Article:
GuySrinivasan looked at the 220 range on all stats and went "huh, I wonder if this is a 2d10". And then figured out that P(12d10 > 60) = 74%, which tracks with generating 10,000 adventurers and keeping the ones over 60 total score. Richard Feynman was right, there is no substitute for knowing numbers. Despite absolutely nailing the generation algorithm, GuySrinivasan ended up with only 64% chance to succeed.
 Ericf did basically the same as me, but with less regression and more graphs. Honestly, his approach may be better. The redeeming trait of regression is being able to control for confounders.
Matching
 Charlie Steiner and CptDrMoreno looked for "siamese" adventurers to check whether results have some random component.
 ADifferentAnnonymous estimated success chances for a specific score distribution by averaging "close enough" builds. This gets around the curse of dimensionality^{2}. This is the core idea behind kNN methods.
Advanced tools
 Samuel Clamons' analysis showcases the kind of tool I want to use for problem 2 and onwards, but he went way overboard and I can't read some of his graphics. Despite having really slick tools, Samuel ended up with only 81% chance to succeed.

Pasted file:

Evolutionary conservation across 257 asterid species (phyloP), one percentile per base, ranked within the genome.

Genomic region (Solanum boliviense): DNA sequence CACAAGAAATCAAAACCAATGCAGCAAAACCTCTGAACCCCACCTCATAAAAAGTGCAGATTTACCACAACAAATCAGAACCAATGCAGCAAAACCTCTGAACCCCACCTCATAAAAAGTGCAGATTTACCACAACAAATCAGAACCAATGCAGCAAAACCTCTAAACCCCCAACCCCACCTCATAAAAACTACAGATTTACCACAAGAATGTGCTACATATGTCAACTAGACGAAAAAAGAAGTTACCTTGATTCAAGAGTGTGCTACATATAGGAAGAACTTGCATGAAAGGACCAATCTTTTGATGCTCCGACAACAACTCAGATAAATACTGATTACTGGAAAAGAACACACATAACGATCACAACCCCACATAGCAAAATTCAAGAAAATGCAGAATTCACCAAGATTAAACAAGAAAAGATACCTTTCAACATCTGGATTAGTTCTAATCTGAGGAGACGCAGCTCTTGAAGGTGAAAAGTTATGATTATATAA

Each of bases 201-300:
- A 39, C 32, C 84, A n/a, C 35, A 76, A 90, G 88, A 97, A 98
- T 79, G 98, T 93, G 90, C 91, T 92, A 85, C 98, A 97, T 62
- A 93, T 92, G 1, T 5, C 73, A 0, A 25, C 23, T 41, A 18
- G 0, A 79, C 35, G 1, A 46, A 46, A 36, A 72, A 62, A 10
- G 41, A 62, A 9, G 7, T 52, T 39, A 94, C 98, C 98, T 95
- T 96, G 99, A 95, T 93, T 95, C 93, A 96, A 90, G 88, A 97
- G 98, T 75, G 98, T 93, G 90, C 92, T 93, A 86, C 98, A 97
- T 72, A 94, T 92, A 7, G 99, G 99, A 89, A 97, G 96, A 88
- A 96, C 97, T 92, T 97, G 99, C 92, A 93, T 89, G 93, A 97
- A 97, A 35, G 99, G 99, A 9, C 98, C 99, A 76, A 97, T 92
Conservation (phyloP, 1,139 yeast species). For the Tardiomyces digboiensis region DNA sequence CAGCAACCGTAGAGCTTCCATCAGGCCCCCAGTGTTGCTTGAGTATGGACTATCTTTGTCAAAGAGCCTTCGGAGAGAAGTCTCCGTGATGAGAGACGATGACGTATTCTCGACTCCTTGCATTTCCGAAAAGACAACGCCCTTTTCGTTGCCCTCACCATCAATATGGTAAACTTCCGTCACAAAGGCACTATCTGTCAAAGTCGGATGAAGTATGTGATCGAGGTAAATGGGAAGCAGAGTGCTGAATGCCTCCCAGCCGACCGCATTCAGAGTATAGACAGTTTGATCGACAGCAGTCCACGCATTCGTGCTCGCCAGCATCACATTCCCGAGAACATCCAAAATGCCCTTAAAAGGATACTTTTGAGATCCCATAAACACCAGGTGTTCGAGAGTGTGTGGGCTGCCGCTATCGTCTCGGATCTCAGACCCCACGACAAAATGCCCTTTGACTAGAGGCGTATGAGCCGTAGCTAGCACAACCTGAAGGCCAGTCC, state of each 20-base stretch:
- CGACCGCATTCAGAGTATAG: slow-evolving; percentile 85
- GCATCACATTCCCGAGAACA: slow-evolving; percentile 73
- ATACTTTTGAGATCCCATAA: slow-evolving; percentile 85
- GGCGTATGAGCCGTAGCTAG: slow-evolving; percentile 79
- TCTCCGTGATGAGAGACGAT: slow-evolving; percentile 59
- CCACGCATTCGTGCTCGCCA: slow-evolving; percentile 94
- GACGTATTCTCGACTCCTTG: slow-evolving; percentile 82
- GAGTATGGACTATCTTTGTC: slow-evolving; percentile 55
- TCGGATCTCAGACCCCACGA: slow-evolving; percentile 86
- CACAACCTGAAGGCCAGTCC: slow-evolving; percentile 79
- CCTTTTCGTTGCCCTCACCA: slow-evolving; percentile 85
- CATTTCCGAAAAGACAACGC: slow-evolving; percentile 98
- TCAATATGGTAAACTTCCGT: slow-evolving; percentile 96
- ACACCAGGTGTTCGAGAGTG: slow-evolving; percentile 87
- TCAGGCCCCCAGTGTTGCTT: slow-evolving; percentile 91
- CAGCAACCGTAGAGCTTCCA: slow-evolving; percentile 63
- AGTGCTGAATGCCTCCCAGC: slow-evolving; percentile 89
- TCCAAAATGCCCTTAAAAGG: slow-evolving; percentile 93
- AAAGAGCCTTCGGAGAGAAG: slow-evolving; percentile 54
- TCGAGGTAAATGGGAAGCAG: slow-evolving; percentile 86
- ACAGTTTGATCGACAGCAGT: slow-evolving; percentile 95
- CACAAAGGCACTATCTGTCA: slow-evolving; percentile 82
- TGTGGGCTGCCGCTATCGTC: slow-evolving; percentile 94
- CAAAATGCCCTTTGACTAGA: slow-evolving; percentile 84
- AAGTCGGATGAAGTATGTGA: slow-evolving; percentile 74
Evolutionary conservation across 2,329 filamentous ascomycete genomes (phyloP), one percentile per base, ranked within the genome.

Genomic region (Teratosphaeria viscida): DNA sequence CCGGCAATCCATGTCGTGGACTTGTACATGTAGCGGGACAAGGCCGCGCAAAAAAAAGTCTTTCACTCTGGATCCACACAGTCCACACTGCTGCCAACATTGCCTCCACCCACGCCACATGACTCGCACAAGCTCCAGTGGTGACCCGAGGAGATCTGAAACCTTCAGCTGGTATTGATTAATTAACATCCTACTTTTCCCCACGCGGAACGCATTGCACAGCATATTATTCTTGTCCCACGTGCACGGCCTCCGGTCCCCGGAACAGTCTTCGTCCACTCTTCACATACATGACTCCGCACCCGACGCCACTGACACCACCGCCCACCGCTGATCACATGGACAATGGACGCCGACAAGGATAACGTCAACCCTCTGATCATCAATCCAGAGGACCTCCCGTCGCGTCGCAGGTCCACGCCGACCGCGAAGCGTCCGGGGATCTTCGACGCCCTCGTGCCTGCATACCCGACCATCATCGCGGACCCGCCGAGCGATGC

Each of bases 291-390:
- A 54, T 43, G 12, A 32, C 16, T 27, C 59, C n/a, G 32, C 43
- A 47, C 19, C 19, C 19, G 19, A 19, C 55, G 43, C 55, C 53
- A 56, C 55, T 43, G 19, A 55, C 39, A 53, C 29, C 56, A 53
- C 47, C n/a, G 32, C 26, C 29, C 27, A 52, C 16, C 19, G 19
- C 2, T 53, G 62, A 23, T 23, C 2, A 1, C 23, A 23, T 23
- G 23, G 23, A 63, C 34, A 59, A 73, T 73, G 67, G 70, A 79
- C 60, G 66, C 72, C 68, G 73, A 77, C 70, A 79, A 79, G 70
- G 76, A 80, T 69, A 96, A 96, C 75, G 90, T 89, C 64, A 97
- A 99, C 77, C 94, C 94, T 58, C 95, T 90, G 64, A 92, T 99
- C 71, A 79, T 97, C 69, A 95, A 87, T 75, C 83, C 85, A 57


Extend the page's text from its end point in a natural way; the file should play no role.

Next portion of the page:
Several people threw neural networks at the problem. The results were all over the place. Even when they performed well, they yielded few insights. I'm not sure this is an approach I can leverage.
 lalaithion took an assortment of tools from scikitlearn and threw them at the problem. He got four proposals, but no insights into how the problem works. Two out of four proposals got close to optimal.
Learning from perspective
It's been less than two weeks and I already hate the first post in this series. It's way too long and rambly. The whole hypotheses section could have been cut. I point to very few sources (because I am mostly winging it from halfremembered college classes). And I desperately need to work faster.

There was some leeway here, this was one of a few different optimal configurations. ↩

We have a lot of adventurer records but there are so many possible ways to spend our points that most concrete builds end up having few or no adventurers in them. In general, the more variables we have, the "density" of the data decays exponentially. ↩